Saturday, 8 August 2015

The "Buddha Museum" in Nyaungshwe

Although today called a “Buddha Museum” and managed by the Ministry of Culture, historically this was a Shan haw (In Shan language, this refers to the residence of a Saopha, and is often translated as “palace.”) Located in the northeastern part of town, it once belonged to the head of the entire Shan federation and the eventual first president of the Union of Burma, Sao Shwe Thaike, who would become a great supporter of Webu Sayadaw and Sayagyi U Ba Khin.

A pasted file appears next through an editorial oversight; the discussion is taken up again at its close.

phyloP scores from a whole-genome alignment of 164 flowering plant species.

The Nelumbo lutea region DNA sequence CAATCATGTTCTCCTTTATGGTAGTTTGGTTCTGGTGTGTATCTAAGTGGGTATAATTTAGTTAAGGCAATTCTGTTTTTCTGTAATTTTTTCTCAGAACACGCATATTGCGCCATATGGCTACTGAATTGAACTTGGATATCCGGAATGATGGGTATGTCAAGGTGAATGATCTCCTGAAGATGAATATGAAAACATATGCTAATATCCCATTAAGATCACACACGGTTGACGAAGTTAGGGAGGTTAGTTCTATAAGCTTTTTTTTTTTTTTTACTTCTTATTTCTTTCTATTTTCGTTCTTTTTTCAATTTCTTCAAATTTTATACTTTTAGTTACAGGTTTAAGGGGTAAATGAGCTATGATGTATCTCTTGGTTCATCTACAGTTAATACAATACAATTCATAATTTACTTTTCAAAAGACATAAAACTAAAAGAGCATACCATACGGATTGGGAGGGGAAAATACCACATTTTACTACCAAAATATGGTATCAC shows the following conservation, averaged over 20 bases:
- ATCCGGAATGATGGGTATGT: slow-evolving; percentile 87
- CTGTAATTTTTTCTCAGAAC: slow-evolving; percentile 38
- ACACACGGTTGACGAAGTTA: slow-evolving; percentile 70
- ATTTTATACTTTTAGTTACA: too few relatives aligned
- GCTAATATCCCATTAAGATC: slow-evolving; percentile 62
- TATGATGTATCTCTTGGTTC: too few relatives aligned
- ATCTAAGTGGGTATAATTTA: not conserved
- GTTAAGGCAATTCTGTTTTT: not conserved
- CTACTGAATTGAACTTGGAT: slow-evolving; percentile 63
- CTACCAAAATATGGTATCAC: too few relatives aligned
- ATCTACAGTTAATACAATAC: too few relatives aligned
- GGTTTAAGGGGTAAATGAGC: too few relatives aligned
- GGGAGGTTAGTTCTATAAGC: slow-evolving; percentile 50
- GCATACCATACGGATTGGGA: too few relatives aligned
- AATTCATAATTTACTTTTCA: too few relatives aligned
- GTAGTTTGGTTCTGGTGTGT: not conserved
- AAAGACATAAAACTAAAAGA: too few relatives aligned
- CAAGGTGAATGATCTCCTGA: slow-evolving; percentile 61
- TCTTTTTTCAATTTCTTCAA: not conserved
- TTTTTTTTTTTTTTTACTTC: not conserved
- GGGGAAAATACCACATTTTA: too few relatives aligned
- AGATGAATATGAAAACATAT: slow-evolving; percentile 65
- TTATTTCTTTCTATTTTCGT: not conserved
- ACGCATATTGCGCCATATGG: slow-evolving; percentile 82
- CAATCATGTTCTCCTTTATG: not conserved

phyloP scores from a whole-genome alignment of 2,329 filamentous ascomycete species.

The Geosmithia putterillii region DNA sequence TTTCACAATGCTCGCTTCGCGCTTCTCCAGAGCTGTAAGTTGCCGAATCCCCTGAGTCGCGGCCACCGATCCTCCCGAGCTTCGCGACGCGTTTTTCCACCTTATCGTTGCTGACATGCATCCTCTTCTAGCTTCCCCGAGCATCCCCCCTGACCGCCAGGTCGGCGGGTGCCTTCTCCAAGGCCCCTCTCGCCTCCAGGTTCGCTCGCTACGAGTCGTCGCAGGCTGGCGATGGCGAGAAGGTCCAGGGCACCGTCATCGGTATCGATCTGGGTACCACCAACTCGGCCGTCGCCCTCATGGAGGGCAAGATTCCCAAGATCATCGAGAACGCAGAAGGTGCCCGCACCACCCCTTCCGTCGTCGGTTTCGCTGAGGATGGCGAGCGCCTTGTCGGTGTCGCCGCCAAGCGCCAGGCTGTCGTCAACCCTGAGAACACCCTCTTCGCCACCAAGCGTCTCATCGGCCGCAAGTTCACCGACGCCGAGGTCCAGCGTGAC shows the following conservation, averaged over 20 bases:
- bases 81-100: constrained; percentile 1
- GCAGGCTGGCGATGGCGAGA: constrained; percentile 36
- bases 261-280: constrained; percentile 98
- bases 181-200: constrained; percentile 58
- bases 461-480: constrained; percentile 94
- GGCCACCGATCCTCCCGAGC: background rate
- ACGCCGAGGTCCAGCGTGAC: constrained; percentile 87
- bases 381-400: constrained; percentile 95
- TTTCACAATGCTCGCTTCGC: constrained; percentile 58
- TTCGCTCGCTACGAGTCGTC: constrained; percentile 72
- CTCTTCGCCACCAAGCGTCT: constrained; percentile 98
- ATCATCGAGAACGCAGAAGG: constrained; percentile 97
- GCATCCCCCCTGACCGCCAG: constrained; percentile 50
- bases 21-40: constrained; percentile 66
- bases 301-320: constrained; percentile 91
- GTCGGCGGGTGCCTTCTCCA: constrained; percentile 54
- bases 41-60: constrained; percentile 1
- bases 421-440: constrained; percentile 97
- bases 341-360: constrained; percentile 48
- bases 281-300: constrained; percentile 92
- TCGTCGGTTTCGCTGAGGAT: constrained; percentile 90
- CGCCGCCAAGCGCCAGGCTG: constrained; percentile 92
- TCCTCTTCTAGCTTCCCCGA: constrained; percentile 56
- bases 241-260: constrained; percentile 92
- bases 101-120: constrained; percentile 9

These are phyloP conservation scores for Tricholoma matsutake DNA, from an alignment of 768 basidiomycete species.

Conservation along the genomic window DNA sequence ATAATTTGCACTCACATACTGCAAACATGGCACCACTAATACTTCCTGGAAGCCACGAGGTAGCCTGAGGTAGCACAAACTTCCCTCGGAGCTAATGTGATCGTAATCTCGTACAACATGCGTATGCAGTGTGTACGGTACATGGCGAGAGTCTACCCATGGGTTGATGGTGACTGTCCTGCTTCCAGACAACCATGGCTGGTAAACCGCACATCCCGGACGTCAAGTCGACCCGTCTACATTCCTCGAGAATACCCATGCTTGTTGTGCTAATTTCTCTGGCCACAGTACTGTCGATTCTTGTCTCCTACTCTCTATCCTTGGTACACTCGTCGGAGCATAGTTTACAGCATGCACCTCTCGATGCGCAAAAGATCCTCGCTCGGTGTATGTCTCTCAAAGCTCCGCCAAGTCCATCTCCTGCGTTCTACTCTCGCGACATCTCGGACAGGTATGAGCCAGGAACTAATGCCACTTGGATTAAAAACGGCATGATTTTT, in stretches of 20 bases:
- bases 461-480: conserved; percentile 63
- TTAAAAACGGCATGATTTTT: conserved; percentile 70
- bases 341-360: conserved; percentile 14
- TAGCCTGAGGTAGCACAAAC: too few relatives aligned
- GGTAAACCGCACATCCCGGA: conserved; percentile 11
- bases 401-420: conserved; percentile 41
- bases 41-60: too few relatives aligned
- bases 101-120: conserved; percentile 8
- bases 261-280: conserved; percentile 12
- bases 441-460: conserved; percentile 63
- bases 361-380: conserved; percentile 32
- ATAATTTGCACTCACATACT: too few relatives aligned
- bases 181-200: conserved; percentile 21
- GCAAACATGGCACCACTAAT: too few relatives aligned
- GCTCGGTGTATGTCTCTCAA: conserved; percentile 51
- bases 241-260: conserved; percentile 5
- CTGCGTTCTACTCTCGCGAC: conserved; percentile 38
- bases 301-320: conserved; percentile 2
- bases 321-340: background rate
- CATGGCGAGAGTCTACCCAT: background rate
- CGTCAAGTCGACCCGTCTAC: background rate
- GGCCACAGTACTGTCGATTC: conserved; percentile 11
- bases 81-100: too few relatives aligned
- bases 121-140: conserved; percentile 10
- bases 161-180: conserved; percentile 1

Built in the 1920s, the architecture successfully combined Western and Burmese styles. Nowadays, one can only imagine the beautiful peacocks that once roamed the grounds and resided under its temple, and the lavish Buddhist festivals and town ceremonies which were once hosted here. In The Moon Princess, Sao Sanda—the daughter of the saopha-- speaks to this odd transformation: “Tour groups are now taken round the large rambling palace, with its numerous halls and rooms, in which I grew up and which I loved so much.” During World War II, while being occupied by the Japanese secret police, the compound was partly damaged by a British bomb that fell but did not detonate. Later, local residents credited the nats for preserving the significant site.

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